He's close to the Bush family, yet talks on occasion with Fidel Castro. He has supported homes for AIDS patients in neighborhoods that didn't want them. He once faced death threats for his civil rights stand in segregated Mississippi but has prevented those who want women in the priesthood from meeting on church property.
Over the years, Boston's Cardinal Bernard Law has moved easily between the halls of power in the Roman Catholic church and the poorest of US parishes.
Now, Cardinal Law finds himself at the center of a clergy sex-abuse scandal that has not only weakened the moral authority of clerics but, according to some, also threatens to shake the hierarchical underpinnings of the church. Increasingly, even supporters are questioning his ability to restore trust.
Calls for Law's resignation from some prominent Catholics in Boston and elsewhere are reaching a new crescendo over his alleged negligence in handling sex-abuse cases. How Law responds to the growing demand for reform and greater openness may well determine the outcome of what, by most accounts, has been an illustrious career.
Cardinal Law, a staunch advocate for Pope John Paul II and the most senior prelate in the United States, clearly wants to be part of the solution, vowing to rectify his diocese's policies and point the way for the church to fully address the issues relating to sexual abuse of minors.
Indeed, his refusal to pass the blame and his quick revision of policies suggest to some that Law should stay on the job.
"He's one of the most compassionate and caring men I've ever known," says Jack Shaughnessy Sr., chairman of Shaughnessy & Ahern Co., who serves on the board of several Roman Catholic charities. "I would say his leadership is indispensable to the healing."
Others question whether he can regain his credibility or press within the church for the kind of reforms many are now seeking.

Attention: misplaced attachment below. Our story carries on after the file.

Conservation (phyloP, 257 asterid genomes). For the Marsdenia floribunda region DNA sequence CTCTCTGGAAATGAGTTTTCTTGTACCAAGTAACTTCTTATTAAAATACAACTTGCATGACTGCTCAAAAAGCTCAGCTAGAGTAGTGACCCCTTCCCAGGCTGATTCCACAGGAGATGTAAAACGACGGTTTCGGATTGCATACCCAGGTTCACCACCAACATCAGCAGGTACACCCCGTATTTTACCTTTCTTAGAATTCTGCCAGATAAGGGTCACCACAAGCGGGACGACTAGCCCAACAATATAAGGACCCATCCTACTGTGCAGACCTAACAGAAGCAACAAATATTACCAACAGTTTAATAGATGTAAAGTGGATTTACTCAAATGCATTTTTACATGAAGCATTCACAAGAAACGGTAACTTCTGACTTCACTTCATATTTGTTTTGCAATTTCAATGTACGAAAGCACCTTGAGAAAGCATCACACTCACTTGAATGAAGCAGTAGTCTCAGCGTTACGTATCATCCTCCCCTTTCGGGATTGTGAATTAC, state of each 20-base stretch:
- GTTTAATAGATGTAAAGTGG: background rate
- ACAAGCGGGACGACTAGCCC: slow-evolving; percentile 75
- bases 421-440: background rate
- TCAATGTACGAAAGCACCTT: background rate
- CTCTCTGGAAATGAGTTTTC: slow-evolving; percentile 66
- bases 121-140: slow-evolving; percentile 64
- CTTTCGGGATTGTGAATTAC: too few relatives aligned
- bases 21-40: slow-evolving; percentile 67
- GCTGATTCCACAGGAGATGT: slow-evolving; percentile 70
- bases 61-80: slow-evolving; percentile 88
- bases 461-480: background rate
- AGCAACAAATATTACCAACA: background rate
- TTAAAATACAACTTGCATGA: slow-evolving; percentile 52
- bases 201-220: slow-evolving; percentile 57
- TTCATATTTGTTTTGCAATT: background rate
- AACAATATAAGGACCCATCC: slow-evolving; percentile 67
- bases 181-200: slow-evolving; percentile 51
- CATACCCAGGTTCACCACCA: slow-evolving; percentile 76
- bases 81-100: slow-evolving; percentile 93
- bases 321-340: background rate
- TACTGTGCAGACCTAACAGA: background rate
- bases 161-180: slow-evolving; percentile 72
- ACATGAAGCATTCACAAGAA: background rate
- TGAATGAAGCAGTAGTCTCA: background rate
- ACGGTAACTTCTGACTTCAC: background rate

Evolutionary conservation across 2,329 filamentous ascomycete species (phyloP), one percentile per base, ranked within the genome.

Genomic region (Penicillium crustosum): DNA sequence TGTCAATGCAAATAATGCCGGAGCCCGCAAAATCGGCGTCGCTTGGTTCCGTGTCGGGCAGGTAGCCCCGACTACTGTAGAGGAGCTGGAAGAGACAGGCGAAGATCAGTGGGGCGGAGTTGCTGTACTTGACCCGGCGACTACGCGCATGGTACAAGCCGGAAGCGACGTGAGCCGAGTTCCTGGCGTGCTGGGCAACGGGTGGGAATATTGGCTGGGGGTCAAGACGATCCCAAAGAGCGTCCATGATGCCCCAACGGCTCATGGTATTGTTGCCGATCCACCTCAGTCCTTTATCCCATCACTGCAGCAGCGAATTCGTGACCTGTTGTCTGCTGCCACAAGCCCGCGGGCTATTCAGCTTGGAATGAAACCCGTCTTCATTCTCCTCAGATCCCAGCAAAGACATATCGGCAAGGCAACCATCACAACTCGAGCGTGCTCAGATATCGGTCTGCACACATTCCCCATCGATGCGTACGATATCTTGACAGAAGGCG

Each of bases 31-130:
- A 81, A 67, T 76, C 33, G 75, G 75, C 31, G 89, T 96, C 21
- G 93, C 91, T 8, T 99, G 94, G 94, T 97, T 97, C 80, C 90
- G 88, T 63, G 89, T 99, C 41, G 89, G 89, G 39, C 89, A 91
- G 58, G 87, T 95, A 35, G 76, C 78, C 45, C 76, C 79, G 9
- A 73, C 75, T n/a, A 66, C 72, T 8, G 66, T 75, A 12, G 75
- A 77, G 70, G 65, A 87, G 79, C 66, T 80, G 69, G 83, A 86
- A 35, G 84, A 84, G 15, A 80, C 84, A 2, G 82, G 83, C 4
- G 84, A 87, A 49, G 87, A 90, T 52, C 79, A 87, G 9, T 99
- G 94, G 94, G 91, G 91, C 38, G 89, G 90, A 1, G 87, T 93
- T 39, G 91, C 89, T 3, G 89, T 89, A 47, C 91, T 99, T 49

"I hear people in the pews solidly mainstream Catholics calling for married men to be ordained, and women, and for a more participatory church," says Jan Leary, a member of the Catholic reform movement, Call To Action.
Some critics argue the bishop must resign, accepting responsibility for deeply wounding the faithful he sought to serve.
This is not the first time Law has been under great pressure. He took up his first parish assignment in Mississippi in 1961 amid the turmoil of the civil rights movement.
"He became a superstar immediately in the Vicksburg parish, and was soon called to Jackson to edit the diocesan newspaper," says George Evans, a Jackson attorney. Law received death threats for the paper's civil rights stance and his efforts to convene religious leaders of all faiths and races in a "committee of concern" during a summer of 40 church burnings.
Despite persistent hostility, the charismatic young cleric succeeded in moving older religious leaders of several faiths in a new direction, says Mr. Evans, who was an intern at the paper.
"He's a man of deep spirituality," says the Rev. Patrick Farrell, pastor of St. Peter's Cathedral in Jackson, Miss., and a life-long friend. "After graduating from Harvard with a history major, he could have been anything he wanted; but he chose the church, and then the poorest diocese in the US to begin his ministry."